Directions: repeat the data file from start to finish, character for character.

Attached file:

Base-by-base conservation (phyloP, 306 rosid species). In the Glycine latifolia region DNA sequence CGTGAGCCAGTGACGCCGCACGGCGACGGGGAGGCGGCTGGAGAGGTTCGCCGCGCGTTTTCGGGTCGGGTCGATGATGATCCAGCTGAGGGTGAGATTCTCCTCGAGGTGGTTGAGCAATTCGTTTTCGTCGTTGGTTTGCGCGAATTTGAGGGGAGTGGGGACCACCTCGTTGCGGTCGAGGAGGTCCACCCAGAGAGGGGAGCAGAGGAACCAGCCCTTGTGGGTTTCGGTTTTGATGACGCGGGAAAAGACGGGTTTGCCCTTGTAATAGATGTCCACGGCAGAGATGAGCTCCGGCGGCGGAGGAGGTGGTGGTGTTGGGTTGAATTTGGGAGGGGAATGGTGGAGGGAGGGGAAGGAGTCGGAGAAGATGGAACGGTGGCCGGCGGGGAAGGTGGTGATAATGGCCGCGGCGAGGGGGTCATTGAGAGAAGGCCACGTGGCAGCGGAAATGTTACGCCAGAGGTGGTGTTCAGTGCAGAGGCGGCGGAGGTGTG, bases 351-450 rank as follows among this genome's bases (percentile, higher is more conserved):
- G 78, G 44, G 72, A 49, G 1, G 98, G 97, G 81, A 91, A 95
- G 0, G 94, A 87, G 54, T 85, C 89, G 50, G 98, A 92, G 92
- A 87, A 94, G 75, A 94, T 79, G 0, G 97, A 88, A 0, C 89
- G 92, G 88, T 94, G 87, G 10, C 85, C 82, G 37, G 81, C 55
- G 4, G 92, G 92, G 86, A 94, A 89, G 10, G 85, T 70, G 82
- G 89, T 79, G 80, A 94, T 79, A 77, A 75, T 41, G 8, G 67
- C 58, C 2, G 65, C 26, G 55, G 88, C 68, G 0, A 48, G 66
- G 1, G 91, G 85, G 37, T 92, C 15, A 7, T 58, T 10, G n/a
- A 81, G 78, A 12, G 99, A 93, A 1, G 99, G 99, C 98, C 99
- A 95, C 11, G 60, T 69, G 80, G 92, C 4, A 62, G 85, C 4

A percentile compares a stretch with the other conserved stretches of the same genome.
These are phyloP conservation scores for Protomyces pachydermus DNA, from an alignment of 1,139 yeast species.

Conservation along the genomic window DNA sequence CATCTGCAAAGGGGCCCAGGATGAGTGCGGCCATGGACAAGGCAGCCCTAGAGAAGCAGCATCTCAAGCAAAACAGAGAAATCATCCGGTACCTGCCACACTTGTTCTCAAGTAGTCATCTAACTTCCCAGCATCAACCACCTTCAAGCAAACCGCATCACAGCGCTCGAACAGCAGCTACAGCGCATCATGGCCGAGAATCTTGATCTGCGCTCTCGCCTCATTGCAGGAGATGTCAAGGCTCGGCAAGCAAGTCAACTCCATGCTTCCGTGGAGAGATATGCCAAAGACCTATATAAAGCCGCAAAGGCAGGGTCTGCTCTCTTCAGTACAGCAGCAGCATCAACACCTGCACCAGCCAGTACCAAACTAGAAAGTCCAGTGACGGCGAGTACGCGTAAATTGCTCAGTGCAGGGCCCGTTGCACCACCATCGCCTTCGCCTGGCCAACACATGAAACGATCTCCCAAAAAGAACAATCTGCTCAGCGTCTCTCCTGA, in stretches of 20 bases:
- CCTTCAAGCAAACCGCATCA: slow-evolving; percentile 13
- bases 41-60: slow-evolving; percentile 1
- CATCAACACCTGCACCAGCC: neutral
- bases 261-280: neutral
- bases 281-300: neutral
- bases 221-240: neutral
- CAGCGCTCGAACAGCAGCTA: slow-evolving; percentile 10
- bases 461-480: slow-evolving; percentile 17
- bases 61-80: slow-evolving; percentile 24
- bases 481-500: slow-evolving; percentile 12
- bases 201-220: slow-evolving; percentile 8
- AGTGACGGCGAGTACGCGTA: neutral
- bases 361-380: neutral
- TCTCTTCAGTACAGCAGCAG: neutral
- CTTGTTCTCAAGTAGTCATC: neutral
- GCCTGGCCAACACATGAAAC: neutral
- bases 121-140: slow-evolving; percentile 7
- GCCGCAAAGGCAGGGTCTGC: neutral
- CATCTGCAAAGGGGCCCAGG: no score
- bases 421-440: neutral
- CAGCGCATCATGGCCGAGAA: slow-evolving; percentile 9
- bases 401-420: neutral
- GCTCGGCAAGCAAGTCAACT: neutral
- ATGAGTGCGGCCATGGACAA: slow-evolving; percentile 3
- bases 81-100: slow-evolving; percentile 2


Base-by-base conservation (phyloP, 306 rosid species). In the Glycine latifolia region DNA sequence CGTGAGCCAGTGACGCCGCACGGCGACGGGGAGGCGGCTGGAGAGGTTCGCCGCGCGTTTTCGGGTCGGGTCGATGATGATCCAGCTGAGGGTGAGATTCTCCTCGAGGTGGTTGAGCAATTCGTTTTCGTCGTTGGTTTGCGCGAATTTGAGGGGAGTGGGGACCACCTCGTTGCGGTCGAGGAGGTCCACCCAGAGAGGGGAGCAGAGGAACCAGCCCTTGTGGGTTTCGGTTTTGATGACGCGGGAAAAGACGGGTTTGCCCTTGTAATAGATGTCCACGGCAGAGATGAGCTCCGGCGGCGGAGGAGGTGGTGGTGTTGGGTTGAATTTGGGAGGGGAATGGTGGAGGGAGGGGAAGGAGTCGGAGAAGATGGAACGGTGGCCGGCGGGGAAGGTGGTGATAATGGCCGCGGCGAGGGGGTCATTGAGAGAAGGCCACGTGGCAGCGGAAATGTTACGCCAGAGGTGGTGTTCAGTGCAGAGGCGGCGGAGGTGTG, bases 351-450 rank as follows among this genome's bases (percentile, higher is more conserved):
- G 78, G 44, G 72, A 49, G 1, G 98, G 97, G 81, A 91, A 95
- G 0, G 94, A 87, G 54, T 85, C 89, G 50, G 98, A 92, G 92
- A 87, A 94, G 75, A 94, T 79, G 0, G 97, A 88, A 0, C 89
- G 92, G 88, T 94, G 87, G 10, C 85, C 82, G 37, G 81, C 55
- G 4, G 92, G 92, G 86, A 94, A 89, G 10, G 85, T 70, G 82
- G 89, T 79, G 80, A 94, T 79, A 77, A 75, T 41, G 8, G 67
- C 58, C 2, G 65, C 26, G 55, G 88, C 68, G 0, A 48, G 66
- G 1, G 91, G 85, G 37, T 92, C 15, A 7, T 58, T 10, G n/a
- A 81, G 78, A 12, G 99, A 93, A 1, G 99, G 99, C 98, C 99
- A 95, C 11, G 60, T 69, G 80, G 92, C 4, A 62, G 85, C 4

A percentile compares a stretch with the other conserved stretches of the same genome.
These are phyloP conservation scores for Protomyces pachydermus DNA, from an alignment of 1,139 yeast species.

Conservation along the genomic window DNA sequence CATCTGCAAAGGGGCCCAGGATGAGTGCGGCCATGGACAAGGCAGCCCTAGAGAAGCAGCATCTCAAGCAAAACAGAGAAATCATCCGGTACCTGCCACACTTGTTCTCAAGTAGTCATCTAACTTCCCAGCATCAACCACCTTCAAGCAAACCGCATCACAGCGCTCGAACAGCAGCTACAGCGCATCATGGCCGAGAATCTTGATCTGCGCTCTCGCCTCATTGCAGGAGATGTCAAGGCTCGGCAAGCAAGTCAACTCCATGCTTCCGTGGAGAGATATGCCAAAGACCTATATAAAGCCGCAAAGGCAGGGTCTGCTCTCTTCAGTACAGCAGCAGCATCAACACCTGCACCAGCCAGTACCAAACTAGAAAGTCCAGTGACGGCGAGTACGCGTAAATTGCTCAGTGCAGGGCCCGTTGCACCACCATCGCCTTCGCCTGGCCAACACATGAAACGATCTCCCAAAAAGAACAATCTGCTCAGCGTCTCTCCTGA, in stretches of 20 bases:
- CCTTCAAGCAAACCGCATCA: slow-evolving; percentile 13
- bases 41-60: slow-evolving; percentile 1
- CATCAACACCTGCACCAGCC: neutral
- bases 261-280: neutral
- bases 281-300: neutral
- bases 221-240: neutral
- CAGCGCTCGAACAGCAGCTA: slow-evolving; percentile 10
- bases 461-480: slow-evolving; percentile 17
- bases 61-80: slow-evolving; percentile 24
- bases 481-500: slow-evolving; percentile 12
- bases 201-220: slow-evolving; percentile 8
- AGTGACGGCGAGTACGCGTA: neutral
- bases 361-380: neutral
- TCTCTTCAGTACAGCAGCAG: neutral
- CTTGTTCTCAAGTAGTCATC: neutral
- GCCTGGCCAACACATGAAAC: neutral
- bases 121-140: slow-evolving; percentile 7
- GCCGCAAAGGCAGGGTCTGC: neutral
- CATCTGCAAAGGGGCCCAGG: no score
- bases 421-440: neutral
- CAGCGCATCATGGCCGAGAA: slow-evolving; percentile 9
- bases 401-420: neutral
- GCTCGGCAAGCAAGTCAACT: neutral
- ATGAGTGCGGCCATGGACAA: slow-evolving; percentile 3
- bases 81-100: slow-evolving; percentile 2